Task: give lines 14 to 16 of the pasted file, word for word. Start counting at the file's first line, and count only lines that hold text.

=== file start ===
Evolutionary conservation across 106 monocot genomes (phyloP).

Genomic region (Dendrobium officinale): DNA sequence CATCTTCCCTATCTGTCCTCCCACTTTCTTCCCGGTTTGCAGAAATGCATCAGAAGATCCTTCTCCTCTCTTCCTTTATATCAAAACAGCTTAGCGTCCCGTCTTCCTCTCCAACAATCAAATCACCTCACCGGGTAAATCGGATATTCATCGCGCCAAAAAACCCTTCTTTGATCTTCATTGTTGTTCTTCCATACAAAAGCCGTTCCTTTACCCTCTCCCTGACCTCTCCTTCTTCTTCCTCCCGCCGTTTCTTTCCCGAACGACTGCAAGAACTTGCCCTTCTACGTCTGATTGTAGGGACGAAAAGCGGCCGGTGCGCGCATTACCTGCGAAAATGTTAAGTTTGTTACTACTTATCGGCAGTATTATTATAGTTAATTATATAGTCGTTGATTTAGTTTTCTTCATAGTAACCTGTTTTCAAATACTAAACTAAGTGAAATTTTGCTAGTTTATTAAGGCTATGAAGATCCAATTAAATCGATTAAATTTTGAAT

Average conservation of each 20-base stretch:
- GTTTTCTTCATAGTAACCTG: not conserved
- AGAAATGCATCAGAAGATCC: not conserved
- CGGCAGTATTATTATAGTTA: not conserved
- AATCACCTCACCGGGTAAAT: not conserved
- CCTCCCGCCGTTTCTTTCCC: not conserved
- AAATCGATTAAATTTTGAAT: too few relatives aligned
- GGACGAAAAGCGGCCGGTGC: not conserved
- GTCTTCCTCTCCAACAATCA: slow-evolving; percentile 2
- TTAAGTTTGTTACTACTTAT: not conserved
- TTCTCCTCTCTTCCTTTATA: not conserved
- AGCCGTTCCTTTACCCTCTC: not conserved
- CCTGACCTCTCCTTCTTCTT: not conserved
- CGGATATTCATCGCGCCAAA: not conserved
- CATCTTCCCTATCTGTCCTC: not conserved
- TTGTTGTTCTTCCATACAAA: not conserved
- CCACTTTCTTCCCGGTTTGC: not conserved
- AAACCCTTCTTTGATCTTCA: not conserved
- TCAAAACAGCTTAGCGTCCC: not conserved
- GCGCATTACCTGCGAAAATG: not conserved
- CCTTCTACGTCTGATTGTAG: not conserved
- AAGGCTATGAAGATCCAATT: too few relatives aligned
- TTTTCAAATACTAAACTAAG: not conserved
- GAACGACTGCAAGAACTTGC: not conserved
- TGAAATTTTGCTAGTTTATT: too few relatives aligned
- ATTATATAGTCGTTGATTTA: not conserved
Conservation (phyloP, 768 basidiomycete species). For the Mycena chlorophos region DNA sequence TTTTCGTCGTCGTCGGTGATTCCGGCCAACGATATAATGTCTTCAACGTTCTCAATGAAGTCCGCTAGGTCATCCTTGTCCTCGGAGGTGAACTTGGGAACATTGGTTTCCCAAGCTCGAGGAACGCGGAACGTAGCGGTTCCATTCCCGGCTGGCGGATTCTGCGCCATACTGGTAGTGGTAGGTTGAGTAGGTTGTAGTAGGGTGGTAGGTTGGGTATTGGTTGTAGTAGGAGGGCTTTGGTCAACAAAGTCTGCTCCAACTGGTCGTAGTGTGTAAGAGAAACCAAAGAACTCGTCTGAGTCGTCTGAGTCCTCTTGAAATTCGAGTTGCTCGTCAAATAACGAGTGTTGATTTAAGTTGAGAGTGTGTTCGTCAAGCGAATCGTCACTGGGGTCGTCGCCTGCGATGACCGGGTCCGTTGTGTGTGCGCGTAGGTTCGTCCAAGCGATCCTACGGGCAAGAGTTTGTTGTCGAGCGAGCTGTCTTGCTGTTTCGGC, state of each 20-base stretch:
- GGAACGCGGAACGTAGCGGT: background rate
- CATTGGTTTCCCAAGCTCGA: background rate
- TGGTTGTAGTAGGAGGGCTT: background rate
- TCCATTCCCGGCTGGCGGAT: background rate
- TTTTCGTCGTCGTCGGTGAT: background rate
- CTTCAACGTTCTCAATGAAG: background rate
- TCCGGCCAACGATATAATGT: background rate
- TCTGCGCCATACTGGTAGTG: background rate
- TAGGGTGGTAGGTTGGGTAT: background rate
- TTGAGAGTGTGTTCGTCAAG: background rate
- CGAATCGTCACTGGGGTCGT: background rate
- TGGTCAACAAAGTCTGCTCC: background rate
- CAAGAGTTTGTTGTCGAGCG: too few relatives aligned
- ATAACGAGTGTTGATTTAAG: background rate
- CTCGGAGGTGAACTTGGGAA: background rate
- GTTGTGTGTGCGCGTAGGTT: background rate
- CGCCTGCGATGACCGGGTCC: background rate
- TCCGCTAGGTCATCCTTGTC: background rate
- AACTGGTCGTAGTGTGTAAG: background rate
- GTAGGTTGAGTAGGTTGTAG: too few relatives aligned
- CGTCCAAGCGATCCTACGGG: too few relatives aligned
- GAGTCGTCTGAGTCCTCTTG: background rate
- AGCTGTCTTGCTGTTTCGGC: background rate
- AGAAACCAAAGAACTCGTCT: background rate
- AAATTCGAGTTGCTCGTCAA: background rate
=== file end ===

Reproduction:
- AGCCGTTCCTTTACCCTCTC: not conserved
- CCTGACCTCTCCTTCTTCTT: not conserved
- CGGATATTCATCGCGCCAAA: not conserved